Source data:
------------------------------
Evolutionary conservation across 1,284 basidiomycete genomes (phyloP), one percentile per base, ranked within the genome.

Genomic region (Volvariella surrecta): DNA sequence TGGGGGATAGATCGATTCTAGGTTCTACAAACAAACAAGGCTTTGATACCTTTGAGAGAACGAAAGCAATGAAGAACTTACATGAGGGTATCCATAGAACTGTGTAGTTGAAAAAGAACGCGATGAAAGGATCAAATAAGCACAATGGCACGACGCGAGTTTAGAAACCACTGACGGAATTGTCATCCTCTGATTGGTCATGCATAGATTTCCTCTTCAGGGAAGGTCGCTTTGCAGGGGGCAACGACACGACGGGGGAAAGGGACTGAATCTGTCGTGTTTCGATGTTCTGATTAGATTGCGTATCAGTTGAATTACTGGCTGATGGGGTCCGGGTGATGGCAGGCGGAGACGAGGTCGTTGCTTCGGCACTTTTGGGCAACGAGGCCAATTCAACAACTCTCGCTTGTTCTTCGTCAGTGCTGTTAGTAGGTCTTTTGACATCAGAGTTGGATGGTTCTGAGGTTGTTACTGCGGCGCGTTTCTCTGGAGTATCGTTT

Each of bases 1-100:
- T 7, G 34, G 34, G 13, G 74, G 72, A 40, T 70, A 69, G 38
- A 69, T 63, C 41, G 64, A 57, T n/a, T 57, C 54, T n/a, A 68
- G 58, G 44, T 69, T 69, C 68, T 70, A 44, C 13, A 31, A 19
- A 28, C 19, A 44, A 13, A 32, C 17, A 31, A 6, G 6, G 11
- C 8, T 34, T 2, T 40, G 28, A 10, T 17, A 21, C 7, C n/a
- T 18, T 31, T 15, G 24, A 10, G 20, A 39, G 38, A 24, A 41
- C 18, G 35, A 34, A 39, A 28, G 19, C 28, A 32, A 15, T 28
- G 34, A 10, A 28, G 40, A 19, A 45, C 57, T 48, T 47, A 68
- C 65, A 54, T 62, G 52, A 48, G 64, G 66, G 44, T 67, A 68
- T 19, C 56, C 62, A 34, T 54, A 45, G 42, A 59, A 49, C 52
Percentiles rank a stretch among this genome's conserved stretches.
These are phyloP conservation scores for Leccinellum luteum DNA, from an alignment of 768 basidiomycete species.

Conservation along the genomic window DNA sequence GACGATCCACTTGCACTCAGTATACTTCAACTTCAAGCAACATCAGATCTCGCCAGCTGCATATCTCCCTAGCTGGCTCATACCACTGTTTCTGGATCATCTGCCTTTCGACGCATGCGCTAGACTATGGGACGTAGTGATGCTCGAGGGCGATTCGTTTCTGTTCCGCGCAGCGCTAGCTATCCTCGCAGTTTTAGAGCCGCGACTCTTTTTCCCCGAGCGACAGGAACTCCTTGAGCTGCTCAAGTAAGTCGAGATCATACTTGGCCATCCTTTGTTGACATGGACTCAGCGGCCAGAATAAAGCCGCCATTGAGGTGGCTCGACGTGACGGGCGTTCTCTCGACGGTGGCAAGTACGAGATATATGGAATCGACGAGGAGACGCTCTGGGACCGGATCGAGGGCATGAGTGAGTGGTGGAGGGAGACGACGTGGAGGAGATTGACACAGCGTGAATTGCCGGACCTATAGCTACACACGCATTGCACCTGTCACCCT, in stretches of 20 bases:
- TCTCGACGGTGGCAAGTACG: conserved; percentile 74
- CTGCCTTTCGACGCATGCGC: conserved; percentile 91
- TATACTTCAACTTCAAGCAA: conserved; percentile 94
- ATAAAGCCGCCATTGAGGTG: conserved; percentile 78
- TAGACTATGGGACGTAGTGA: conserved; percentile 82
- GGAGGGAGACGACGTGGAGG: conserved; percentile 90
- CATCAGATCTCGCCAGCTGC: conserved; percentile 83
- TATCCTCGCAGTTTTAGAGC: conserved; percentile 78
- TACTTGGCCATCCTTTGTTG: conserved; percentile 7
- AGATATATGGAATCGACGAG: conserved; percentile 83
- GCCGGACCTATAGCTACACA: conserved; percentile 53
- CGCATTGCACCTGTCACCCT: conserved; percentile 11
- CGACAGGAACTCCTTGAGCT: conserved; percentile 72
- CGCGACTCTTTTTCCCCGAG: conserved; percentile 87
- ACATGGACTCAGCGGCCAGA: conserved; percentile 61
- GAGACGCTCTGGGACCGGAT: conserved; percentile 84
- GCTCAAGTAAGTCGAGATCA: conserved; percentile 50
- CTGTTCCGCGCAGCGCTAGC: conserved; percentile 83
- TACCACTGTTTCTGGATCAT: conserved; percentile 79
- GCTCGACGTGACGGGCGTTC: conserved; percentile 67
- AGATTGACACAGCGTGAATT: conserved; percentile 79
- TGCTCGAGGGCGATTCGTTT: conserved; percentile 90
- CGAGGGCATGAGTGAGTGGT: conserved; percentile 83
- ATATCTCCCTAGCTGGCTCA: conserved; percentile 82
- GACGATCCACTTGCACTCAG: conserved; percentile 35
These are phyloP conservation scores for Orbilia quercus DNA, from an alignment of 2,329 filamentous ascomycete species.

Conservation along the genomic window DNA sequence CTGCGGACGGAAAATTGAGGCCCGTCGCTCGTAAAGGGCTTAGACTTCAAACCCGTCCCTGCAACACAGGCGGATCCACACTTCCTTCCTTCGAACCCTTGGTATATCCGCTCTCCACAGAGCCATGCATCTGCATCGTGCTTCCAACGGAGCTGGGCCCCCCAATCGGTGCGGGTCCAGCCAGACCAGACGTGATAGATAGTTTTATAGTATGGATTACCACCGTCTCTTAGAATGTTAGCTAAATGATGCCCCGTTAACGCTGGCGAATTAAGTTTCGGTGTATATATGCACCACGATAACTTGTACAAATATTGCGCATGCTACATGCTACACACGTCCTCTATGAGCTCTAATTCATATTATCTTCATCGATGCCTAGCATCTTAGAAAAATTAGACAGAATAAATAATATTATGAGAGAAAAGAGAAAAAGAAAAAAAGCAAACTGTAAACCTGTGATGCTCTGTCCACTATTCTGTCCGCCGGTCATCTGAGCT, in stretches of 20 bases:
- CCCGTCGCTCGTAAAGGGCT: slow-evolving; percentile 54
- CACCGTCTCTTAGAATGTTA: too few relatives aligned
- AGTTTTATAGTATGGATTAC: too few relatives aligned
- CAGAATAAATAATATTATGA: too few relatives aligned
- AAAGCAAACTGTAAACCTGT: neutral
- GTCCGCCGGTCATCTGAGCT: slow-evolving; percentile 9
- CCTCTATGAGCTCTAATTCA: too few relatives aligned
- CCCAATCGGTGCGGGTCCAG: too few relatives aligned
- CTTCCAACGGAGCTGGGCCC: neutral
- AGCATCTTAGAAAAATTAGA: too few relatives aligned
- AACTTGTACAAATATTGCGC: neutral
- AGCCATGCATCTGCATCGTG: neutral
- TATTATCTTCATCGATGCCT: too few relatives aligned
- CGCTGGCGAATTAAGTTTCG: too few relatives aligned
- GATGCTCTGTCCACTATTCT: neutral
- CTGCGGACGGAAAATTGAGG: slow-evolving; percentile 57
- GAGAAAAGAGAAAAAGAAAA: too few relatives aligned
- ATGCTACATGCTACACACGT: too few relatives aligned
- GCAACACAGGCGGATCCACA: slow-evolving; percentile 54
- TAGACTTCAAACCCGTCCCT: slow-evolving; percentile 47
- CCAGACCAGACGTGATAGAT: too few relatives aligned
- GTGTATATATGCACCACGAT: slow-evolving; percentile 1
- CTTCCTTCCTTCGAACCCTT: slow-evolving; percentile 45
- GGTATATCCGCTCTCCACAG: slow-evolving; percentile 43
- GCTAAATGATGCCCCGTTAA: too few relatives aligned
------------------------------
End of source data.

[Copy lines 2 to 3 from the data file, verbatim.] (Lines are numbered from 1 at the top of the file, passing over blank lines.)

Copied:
Genomic region (Volvariella surrecta): DNA sequence TGGGGGATAGATCGATTCTAGGTTCTACAAACAAACAAGGCTTTGATACCTTTGAGAGAACGAAAGCAATGAAGAACTTACATGAGGGTATCCATAGAACTGTGTAGTTGAAAAAGAACGCGATGAAAGGATCAAATAAGCACAATGGCACGACGCGAGTTTAGAAACCACTGACGGAATTGTCATCCTCTGATTGGTCATGCATAGATTTCCTCTTCAGGGAAGGTCGCTTTGCAGGGGGCAACGACACGACGGGGGAAAGGGACTGAATCTGTCGTGTTTCGATGTTCTGATTAGATTGCGTATCAGTTGAATTACTGGCTGATGGGGTCCGGGTGATGGCAGGCGGAGACGAGGTCGTTGCTTCGGCACTTTTGGGCAACGAGGCCAATTCAACAACTCTCGCTTGTTCTTCGTCAGTGCTGTTAGTAGGTCTTTTGACATCAGAGTTGGATGGTTCTGAGGTTGTTACTGCGGCGCGTTTCTCTGGAGTATCGTTT

Each of bases 1-100: